Senator Warren Joins Bicameral Amicus Brief Urging Court to Halt Dakota Access Pipeline Operation Until Tribal, Environmental Impacts Assessed
Senator Elizabeth Warren (D-Mass.) today joined House Natural Resources Committee Chairman Raúl M. Grijalva (D-Ariz.) in the filing of an amicus brief with 35 House and Senate colleagues in the Federal District Court for the District of Columbia, urging the court to halt operation of the nearly 1,200-mile Dakota Access Pipeline (DAPL). The lawmakers argued that the pipeline must not be allowed to continue operations before the government analyzes the potentially disastrous effects on the environment and nearby tribal communities. The congressional amicus brief supports the Standing Rock Sioux Tribe and the Cheyenne River Sioux Tribe.
The DAPL is designed to transport 570,000 barrels of fracked oil from North Dakota to Illinois each day, pending the completion of a court-mandated assessment of its environmental impacts. Today's amicus brief outlines the many legal reasons the court should shut down the pipeline until the Army Corps of Engineers completes a formal Environmental Impact Statement on allowing the project to continue operating.
On Feb. 7, 2017, the Corps granted an easement authorizing DAPL to cross the Missouri River near the Lake Oahe reservoir, an important tribal resource. The decision was made shortly after President Trump instructed federal officials, just days into his term, to expedite review and approval of the DAPL. Oil began flowing on March 27 that same year.
Later in 2017, a federal court held that the Corps violated the National Environmental Policy Act (NEPA) by failing to evaluate adequately the DAPL's environmental consequences. However, the court did not halt DAPL operations while the Corps reevaluated the project.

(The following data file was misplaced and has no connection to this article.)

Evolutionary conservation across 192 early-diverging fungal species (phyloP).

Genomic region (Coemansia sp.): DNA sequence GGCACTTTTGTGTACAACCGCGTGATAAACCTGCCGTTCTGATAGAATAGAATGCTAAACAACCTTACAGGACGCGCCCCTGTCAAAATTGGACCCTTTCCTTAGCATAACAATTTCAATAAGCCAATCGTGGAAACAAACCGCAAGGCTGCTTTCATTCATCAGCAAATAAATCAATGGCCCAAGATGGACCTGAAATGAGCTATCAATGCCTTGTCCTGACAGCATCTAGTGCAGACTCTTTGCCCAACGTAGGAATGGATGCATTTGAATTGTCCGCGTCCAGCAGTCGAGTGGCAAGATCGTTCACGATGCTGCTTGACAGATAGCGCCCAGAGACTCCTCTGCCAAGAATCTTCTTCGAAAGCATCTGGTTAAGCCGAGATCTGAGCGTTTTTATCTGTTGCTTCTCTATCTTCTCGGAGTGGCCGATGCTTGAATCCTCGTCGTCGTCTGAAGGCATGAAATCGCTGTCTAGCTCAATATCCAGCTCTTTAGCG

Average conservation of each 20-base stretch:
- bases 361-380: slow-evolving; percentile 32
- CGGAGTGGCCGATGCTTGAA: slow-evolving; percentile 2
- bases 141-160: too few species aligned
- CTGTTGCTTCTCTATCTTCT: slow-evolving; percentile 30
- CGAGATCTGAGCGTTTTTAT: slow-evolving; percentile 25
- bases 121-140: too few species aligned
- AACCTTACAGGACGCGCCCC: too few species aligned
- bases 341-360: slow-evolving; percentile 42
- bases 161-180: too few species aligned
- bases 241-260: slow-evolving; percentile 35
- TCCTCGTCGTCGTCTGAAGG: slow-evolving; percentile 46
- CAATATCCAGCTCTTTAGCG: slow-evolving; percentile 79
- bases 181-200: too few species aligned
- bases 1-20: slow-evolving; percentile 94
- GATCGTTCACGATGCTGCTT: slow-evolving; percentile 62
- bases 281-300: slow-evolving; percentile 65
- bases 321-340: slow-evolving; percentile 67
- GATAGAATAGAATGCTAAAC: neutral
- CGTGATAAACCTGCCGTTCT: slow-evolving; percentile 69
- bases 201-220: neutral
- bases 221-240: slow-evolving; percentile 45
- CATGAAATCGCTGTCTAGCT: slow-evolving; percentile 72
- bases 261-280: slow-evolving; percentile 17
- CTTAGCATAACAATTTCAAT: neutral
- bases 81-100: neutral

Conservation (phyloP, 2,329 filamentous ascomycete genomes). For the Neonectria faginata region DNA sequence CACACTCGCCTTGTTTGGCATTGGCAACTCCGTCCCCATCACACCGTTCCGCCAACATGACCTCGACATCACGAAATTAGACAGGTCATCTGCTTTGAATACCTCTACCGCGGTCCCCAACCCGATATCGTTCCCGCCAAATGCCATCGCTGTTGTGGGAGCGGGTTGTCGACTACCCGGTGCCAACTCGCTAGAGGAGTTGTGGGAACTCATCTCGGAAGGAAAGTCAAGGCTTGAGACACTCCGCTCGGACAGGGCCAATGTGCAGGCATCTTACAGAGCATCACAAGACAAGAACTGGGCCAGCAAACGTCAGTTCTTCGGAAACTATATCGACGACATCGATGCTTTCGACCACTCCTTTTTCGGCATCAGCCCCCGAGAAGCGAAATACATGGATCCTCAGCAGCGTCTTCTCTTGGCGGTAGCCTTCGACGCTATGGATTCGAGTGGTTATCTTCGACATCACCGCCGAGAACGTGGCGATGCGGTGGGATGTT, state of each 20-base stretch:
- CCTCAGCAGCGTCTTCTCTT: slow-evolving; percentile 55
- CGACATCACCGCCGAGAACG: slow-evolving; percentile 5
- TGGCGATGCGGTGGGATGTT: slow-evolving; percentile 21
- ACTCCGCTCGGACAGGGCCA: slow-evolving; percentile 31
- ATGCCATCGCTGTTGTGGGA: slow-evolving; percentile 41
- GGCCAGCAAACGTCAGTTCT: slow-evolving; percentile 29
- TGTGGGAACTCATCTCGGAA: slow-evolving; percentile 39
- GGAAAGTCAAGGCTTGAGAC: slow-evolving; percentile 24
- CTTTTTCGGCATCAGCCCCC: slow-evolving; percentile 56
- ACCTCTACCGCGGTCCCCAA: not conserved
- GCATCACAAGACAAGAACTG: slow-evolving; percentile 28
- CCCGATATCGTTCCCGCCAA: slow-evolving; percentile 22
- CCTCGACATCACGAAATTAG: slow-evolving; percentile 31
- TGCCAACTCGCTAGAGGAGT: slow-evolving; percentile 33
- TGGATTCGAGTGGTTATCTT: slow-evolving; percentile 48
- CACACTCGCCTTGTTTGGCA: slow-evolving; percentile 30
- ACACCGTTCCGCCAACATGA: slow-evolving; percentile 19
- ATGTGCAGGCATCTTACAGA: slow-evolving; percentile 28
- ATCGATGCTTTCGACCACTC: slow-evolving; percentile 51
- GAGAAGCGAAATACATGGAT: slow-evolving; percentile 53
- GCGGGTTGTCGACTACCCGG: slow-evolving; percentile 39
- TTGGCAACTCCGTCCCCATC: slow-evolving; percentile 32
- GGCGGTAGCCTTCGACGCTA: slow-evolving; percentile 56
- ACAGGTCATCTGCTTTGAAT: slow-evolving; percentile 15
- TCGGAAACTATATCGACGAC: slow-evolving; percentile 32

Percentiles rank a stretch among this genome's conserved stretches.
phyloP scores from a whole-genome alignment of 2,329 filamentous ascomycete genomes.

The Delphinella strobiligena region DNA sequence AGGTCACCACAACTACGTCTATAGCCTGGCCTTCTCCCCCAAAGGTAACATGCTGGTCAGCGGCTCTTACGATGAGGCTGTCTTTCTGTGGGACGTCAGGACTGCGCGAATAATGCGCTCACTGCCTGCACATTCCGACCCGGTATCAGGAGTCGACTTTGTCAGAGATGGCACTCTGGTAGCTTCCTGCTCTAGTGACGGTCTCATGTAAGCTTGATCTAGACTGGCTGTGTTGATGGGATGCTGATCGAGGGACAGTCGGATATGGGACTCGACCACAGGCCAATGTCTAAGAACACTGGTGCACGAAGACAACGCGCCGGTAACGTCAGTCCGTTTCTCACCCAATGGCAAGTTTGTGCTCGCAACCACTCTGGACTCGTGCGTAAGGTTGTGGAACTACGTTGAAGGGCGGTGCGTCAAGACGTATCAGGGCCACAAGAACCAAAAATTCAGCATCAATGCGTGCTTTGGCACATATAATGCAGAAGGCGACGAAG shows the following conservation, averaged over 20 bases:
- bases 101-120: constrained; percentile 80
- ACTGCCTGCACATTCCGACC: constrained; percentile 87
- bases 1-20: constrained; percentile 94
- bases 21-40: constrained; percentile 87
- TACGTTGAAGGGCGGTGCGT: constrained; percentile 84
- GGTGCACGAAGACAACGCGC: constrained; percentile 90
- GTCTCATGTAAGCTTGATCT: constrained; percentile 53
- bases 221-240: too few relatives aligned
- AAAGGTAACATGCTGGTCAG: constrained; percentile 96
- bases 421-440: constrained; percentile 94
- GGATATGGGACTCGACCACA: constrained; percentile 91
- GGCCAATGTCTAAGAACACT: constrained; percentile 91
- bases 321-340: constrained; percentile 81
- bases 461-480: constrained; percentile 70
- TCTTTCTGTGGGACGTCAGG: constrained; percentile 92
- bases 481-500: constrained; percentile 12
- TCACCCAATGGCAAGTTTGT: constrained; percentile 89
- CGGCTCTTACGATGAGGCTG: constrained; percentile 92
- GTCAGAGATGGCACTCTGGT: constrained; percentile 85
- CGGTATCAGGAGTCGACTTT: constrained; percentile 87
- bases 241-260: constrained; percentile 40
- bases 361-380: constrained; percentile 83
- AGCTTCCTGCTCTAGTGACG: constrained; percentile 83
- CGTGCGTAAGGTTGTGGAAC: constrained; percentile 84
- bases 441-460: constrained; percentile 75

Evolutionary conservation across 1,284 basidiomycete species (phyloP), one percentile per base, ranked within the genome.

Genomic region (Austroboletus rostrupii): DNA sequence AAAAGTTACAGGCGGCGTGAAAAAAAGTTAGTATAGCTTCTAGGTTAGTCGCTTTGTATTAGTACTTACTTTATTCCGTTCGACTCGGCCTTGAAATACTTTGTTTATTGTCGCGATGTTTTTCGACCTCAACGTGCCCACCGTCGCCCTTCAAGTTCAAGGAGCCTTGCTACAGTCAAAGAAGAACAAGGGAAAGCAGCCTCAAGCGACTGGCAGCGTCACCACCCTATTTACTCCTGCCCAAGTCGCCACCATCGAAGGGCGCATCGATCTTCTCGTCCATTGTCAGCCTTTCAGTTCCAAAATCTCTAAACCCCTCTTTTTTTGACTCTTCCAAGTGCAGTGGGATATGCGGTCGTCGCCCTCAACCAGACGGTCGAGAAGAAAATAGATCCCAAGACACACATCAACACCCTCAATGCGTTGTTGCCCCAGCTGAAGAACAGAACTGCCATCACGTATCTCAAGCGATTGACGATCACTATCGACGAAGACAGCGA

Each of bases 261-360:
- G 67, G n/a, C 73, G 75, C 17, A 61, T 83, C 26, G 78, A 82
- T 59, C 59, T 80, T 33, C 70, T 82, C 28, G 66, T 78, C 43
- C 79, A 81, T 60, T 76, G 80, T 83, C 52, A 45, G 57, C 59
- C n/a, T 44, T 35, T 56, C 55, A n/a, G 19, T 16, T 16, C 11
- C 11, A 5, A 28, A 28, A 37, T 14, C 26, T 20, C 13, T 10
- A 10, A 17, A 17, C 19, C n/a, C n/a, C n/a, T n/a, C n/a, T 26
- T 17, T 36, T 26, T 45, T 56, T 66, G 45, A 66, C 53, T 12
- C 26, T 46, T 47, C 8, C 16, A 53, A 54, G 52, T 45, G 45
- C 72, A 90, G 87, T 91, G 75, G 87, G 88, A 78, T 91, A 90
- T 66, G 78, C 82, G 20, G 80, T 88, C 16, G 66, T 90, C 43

Earlier this year, the court again found that the Corps violated NEPA and ordered the Corps to produce an environmental impact statement (EIS), which the agency has yet to complete.
The question now is whether the court should shut down the pipeline until the EIS is completed. The congressional amicus brief argues that it must do so for two reasons:
Allowing the pipeline to continue while the Corps continues work on the EIS turns NEPA on its head and destroys its central legislative purpose, which is to require agencies to evaluate environmental consequences before taking an action that could have serious, irreversible effects.
Allowing the pipeline to continue operating severely undermines the affected tribal nations' treaty rights and sovereignty.
A ruling is expected this summer.
In addition to Senator Warren, the brief was joined by Senators Jeff Merkley (D-Ore.), Tom Carper (D-Del.), Cory Booker (D-N.J.), Kamala Harris (D-Calif.), Edward J. Markey (D-Mass.), Sheldon Whitehouse (D-R.I.), and Ron Wyden (D-Ore.).
In the House of Representatives, in addition to Chairman Grijalva, the brief was joined by Representatives Nanette Diaz Barragán (D-Calif.), Earl Blumenauer (D-Oregon), Bonnie Watson Coleman (D-N.J.), Gerald E. Connolly (D-Va.), Adriano Espaillat (D-N.Y.), Ruben Gallego (D-Ariz.), Jesús G. "Chuy" García (D-Ill.), Jimmy Gomez (D-Calif.), Deb Haaland (D-N.M.), Alcee L. Hastings (D-Fla.), Jahana Hayes (D-Conn.), Jared Huffman (D-Calif.), Mike Levin (D-Calif.), Alan Lowenthal (D-Calif.), Betty McCollum (D-Minn.), A. Donald McEachin (D-Va.), James P. McGovern (D-Mass.), Gwen Moore (D-Wisc.), Grace Napolitano (D-Calif.), Eleanor Holmes Norton (D-D.C.), Alexandria Ocasio-Cortez (D-N.Y.), Chellie Pingree (D-Maine), Jamie Raskin (D-Md.), Gregorio Sablan (D-CNMI), José E. Serrano (D-N.Y.), Darren Soto (D-Fla.), Jackie Speier (D-Calif.), and Nydia M. Velázquez (D-N.Y.).